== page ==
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Recently, I discovered strange messages in a servers system log. The cron daemon was complaining about an expired user account, but there are no user accounts on this server, which should ever expire.
The file /var/log/syslog had a lot of lines like this:
Apr 10 08:25:01 server17 CRON: User account has expiredApr 10 08:25:01 server17 CRON: User account has expiredNo hint, which user or cron line but also no successful cron starts.
There are two accounts actually used on this server: My personal one and a locked root account (because Ubuntu is using sudo and no root password at all preventing the root account from being hacked by password). My account is used only for administration and I was able to log in, the problem clearly has to affect the root account:
$ sudo passwd -S rootroot L 11/26/2011 0 99999 7 -1Looks like the root account expired in 2011? Wrong! The last password change has been in 2011, the expire time is the last value. "-1" means "never expires" - but the cron daemon reports something else.
The root account shouldn't have any password, but some recovery issue a long time ago forced me to set a root password for a very short time. I set a new one and locked the account again (because I don't use it for login):
$ sudo passwd -u rootPassword changed.$ sudo passwd rootEnter new UNIX password: Retype new UNIX password: passwd: password updated successfully$ sudo passwd -S rootroot P 04/10/2013 0 99999 7 -1$ sudo passwd -l rootPassword changed.$ sudo passwd -S rootroot L 04/10/2013 0 99999 7 -1Fresh date, but the cron daemon log was still complaining. I started a Google journey and tried out some thing - always being afraid because I might lock myself out from this server while playing around with the root account settings. I should have started another ssh session and start a root shell there as a backup.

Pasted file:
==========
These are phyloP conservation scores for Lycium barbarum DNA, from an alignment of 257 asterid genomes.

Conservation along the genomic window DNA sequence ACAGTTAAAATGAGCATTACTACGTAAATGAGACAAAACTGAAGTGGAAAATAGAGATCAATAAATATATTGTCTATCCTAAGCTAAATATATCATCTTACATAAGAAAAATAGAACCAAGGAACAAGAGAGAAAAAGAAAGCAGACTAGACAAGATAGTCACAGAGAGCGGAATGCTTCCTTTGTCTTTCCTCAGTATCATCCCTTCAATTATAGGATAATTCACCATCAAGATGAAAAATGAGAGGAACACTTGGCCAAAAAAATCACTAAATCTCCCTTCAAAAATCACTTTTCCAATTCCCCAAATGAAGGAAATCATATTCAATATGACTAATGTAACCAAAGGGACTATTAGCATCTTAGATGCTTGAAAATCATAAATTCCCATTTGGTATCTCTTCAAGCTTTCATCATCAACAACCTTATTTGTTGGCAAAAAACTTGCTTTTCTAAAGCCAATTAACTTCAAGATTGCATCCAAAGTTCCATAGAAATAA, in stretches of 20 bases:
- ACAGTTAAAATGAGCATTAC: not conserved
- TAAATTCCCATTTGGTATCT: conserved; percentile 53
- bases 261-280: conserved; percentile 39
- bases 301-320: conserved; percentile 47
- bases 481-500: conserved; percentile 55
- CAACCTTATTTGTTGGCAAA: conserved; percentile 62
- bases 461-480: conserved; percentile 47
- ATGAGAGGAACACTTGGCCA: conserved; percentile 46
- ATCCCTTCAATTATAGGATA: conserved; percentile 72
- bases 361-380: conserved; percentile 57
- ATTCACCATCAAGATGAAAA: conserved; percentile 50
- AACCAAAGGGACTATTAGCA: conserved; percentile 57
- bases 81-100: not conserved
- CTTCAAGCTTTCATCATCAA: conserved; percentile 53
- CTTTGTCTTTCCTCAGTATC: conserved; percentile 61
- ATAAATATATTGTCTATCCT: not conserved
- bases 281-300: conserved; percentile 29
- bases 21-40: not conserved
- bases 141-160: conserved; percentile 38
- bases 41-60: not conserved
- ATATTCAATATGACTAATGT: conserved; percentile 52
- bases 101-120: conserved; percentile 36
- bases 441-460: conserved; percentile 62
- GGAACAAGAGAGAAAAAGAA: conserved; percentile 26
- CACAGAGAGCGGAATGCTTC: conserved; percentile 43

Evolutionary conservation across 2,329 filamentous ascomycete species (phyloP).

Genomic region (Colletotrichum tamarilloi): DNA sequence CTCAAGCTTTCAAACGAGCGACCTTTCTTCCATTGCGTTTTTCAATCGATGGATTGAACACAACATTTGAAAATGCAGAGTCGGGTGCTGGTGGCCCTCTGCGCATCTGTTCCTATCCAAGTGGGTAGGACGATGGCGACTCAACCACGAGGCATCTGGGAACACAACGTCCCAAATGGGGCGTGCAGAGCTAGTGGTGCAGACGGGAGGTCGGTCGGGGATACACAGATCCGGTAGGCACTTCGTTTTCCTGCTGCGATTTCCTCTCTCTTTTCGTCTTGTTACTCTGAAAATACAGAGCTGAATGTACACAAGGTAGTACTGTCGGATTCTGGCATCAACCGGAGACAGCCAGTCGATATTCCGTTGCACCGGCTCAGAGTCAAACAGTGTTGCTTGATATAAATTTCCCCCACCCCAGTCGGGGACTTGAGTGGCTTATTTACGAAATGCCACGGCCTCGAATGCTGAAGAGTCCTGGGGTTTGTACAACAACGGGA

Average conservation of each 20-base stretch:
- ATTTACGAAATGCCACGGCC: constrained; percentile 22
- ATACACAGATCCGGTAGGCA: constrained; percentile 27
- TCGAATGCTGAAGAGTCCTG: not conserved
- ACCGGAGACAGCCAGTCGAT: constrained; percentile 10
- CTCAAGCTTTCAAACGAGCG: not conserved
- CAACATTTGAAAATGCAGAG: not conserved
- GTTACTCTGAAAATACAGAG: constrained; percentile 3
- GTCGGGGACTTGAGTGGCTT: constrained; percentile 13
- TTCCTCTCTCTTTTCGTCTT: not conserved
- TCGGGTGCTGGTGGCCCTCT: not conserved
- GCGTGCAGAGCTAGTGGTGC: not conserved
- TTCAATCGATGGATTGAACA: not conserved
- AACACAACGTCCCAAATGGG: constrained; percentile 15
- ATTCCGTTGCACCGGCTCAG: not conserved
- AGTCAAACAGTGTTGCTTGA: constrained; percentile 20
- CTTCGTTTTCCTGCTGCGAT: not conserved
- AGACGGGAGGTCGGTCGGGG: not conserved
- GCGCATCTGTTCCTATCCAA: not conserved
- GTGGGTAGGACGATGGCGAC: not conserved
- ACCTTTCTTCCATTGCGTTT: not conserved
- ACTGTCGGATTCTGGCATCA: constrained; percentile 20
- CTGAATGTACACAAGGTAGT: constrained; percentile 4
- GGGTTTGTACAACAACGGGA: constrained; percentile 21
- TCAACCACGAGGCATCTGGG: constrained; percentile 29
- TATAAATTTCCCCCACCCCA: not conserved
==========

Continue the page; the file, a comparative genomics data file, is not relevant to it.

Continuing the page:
It took some time until I realized that the root account shouldn't be locked at all. It should be enabled and valid and have a password - but an invalid one.
Linux passwords are stored as crypted (hashed) values. One can't enter "12345" in the password file and log in using "12345" as the password. The file contains the hashsum of "12345" which will be compared to the hashsum of the password entered during login. The hashsums need to match, not the passwords.
The root account should have an exclamation mark "!" as password hashsum in /etc/shadow, because there is no cleartext password which will result in a "!" as hashsum. I updated root's line in /etc/shadow:
root:!:12345:0:99999:7:::The important thing is the ! in the second column (the ":" is used as column separator in this file).
The root account is active now, but can't login - which is perfectly fine.
Notice that passwd -S still treads it as "locked", but the cron daemon is happy now:
$ sudo passwd -S root[sudo] password for sewi:root L 04/10/2013 0 99999 7 -1
Thanks to the Ubuntu forum for pointing me in the right direction.
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